Tale from Nicolle
"In the suburbs around Williamsport, Pennsylvania, are two places of great interest. One is a road called the End of the World that appears to be the edge of the world when you drive along it in the middle of the night. It's a great place to catch the skyline of Williamsport.
Five miles from that is Wildwood Cemetery. The cemetery has a good side and a bad side. The good side is supposed to be filled with fairies on a clear night. The bad side includes a hill at the top of which is a banshee who sings sorrowful songs. Also on the bad side are many small mausoleums. Inside several of them you can hear knocking or voices, as if the entombed are having a conversation. From the road you can see a statue called Crying Lady that literally cries and changes position on her pedestal. The night I saw her, she had her arms open as is waiting for a child to hug."-Nicolle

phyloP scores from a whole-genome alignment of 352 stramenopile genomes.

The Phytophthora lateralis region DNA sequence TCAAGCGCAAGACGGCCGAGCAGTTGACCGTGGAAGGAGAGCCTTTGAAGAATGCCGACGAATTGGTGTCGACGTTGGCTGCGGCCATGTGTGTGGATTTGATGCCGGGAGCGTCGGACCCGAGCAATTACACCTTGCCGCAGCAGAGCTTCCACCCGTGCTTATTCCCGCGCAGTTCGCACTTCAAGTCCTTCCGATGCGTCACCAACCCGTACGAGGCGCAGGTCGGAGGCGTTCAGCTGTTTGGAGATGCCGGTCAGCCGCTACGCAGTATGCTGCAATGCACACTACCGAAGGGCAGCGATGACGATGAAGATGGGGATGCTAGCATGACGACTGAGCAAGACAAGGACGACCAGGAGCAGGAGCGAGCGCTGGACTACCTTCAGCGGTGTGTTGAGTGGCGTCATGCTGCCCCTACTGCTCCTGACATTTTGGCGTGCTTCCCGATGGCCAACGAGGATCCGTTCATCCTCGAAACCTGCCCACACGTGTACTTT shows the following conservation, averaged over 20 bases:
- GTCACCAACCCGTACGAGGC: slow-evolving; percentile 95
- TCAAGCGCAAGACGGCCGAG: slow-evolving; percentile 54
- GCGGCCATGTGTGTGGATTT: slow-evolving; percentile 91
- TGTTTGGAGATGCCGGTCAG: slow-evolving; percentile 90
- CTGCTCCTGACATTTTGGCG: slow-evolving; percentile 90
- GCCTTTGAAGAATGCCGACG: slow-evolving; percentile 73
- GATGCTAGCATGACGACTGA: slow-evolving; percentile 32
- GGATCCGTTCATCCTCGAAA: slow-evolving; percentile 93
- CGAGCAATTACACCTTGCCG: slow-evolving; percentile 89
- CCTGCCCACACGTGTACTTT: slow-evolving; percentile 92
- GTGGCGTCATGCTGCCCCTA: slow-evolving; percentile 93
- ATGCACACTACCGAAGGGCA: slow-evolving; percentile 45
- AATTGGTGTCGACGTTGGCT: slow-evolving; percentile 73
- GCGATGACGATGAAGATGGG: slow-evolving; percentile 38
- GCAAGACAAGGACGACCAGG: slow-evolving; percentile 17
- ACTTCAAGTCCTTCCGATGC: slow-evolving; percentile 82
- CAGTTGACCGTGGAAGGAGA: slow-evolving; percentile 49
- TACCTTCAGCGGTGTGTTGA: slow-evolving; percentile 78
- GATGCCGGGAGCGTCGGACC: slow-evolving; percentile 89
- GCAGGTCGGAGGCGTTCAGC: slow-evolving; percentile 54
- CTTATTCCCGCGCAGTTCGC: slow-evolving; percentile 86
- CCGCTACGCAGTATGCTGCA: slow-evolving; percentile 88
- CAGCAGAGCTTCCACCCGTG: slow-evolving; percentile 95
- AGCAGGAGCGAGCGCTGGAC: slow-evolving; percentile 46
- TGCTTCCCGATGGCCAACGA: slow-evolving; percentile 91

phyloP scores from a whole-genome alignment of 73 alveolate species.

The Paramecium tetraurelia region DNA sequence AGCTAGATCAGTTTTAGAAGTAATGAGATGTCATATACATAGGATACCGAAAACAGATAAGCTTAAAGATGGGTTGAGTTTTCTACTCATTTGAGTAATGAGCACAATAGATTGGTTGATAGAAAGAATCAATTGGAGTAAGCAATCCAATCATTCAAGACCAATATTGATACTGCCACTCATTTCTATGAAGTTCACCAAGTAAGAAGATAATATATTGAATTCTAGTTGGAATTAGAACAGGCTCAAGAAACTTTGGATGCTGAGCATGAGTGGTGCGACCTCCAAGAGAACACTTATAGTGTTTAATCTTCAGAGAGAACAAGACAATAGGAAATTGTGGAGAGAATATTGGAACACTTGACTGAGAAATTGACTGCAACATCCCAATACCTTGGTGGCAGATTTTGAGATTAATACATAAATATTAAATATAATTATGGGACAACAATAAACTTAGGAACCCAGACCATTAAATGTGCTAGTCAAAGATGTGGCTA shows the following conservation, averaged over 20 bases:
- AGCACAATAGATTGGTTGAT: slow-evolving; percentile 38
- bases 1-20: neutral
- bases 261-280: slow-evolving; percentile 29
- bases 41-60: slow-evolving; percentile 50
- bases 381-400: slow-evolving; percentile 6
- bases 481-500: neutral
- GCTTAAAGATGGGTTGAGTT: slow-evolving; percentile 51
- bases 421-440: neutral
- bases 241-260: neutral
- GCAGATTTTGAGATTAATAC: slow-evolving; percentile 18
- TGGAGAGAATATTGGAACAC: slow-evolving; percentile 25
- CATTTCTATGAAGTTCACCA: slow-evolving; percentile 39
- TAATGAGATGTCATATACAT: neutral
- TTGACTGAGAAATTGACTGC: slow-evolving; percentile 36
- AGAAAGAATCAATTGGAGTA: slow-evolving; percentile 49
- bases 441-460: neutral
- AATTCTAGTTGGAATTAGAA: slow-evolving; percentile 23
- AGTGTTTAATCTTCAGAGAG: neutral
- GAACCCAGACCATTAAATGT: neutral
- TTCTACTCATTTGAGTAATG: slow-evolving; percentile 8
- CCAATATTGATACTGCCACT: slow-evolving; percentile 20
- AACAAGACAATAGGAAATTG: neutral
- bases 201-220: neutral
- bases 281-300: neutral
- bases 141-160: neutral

Thomas Pursell, a retired fireman who lived in Williamsport, Pa., was consumed with the fear of being buried alive and so designed a ventilated, felt-lined (to prevent injury from flailing around) vault for himself and four family members. It could be opened from the inside, but not the outside.
In 1937, at the age of 83, he was buried in the vault in Williamsportís Wildwood Cemetery, which resembles a large pizza oven with five metal doors. Pursell was entombed, McGyver-like, with a board or two, an ax, a hammer and a piece of bread.